Huffing, puffing and pushing, I sprint across my imaginary finish line exhausted, but exhilarated. I dislike running, but it was necessary rehab for a knee injury. I ran to strengthen my knee I also knew it would strengthen my mind. Physical exercise not only helps our bodies, but also our minds.
Wrapping up this month of Alzheimer’s and Brain Awareness, I’d be remiss in not discussing the importance of physical exercise to brain wellness. There is a plethora of research on physical exercise and memory/brain health. One thing is for sure: for a healthy body and mind-we need to get moving-literally.
Aerobic or cardiovascular exercise is any exercise that increases and sustains heart rate over a period of time, thus increasing oxygen distribution throughout the body-including the brain. As I write this and you read this, our heart is pumping oxygen rich blood throughout our body. But when we increase that heartrate with exercise, more oxygen and nutrients are delivered. The increased oxygen and nutrients from the exercise fuels our brain cells to grow and thrive.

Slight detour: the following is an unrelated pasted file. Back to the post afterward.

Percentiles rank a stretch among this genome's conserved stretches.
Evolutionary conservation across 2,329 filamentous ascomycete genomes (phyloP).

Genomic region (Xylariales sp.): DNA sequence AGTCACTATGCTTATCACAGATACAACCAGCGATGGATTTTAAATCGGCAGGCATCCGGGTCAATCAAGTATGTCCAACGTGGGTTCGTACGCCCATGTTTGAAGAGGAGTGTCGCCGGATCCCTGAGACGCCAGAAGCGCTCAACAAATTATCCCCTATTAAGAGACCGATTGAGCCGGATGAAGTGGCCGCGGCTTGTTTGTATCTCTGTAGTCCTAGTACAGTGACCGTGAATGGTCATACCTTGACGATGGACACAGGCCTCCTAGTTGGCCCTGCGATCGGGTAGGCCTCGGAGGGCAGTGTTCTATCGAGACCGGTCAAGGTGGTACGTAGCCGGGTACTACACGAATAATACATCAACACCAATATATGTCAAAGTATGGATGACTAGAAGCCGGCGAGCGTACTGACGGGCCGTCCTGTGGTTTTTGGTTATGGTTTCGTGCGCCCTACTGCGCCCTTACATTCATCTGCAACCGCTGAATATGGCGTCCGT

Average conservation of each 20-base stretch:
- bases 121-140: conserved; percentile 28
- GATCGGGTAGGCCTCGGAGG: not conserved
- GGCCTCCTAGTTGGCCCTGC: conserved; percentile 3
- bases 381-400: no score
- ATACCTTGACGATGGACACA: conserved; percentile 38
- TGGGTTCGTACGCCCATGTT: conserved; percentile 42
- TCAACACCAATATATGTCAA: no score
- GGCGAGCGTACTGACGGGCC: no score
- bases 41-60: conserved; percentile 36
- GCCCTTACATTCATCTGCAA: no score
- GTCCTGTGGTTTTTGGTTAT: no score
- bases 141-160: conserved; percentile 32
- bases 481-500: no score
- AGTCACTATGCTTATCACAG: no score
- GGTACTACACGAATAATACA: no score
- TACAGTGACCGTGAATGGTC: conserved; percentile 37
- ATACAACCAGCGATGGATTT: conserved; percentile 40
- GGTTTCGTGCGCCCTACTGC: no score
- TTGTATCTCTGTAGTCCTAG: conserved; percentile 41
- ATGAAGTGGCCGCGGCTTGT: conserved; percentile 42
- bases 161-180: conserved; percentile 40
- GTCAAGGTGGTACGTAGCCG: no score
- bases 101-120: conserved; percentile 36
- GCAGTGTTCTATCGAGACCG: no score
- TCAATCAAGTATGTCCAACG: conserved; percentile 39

Numerous research studies have shown those who exercise not only maintain better physical health, but brain health as well. Aerobic exercise has been shown to physically increase the size of the hippocampal memory center, improving spatial and motor memory. Individuals who exercised after having a stroke gained and sustained significant improvements in memory, language, thinking and judgement as well as the executive function skills of attention, concentration, planning and organizing. A more recent study suggests any activity that gets you moving can be beneficial to brain health.
Physical benefits of exercise include an increased metabolism, improved mood, lower blood pressure and heart rate. All of these are beneficial in reducing our risk of heart disease and stroke and can assist in maintaining better control over chronic and/or brain degenerative diseases. Understanding all the implications and benefits of physical exercise, we would be foolish not to include this into our everyday routine.
Incorporate increased activities and exercise into your daily life. You don’t have to run. Instead, park further away, take the steps or the long way to your destination. Schedule exercise into your day and keep the appointment. Get up off the couch and go for a brisk walk. Exercise will benefit your mind and body no matter your age or ability.
Whatever your physical ability level, check with your doctor and get moving. You will not only strengthen your body but also your mind.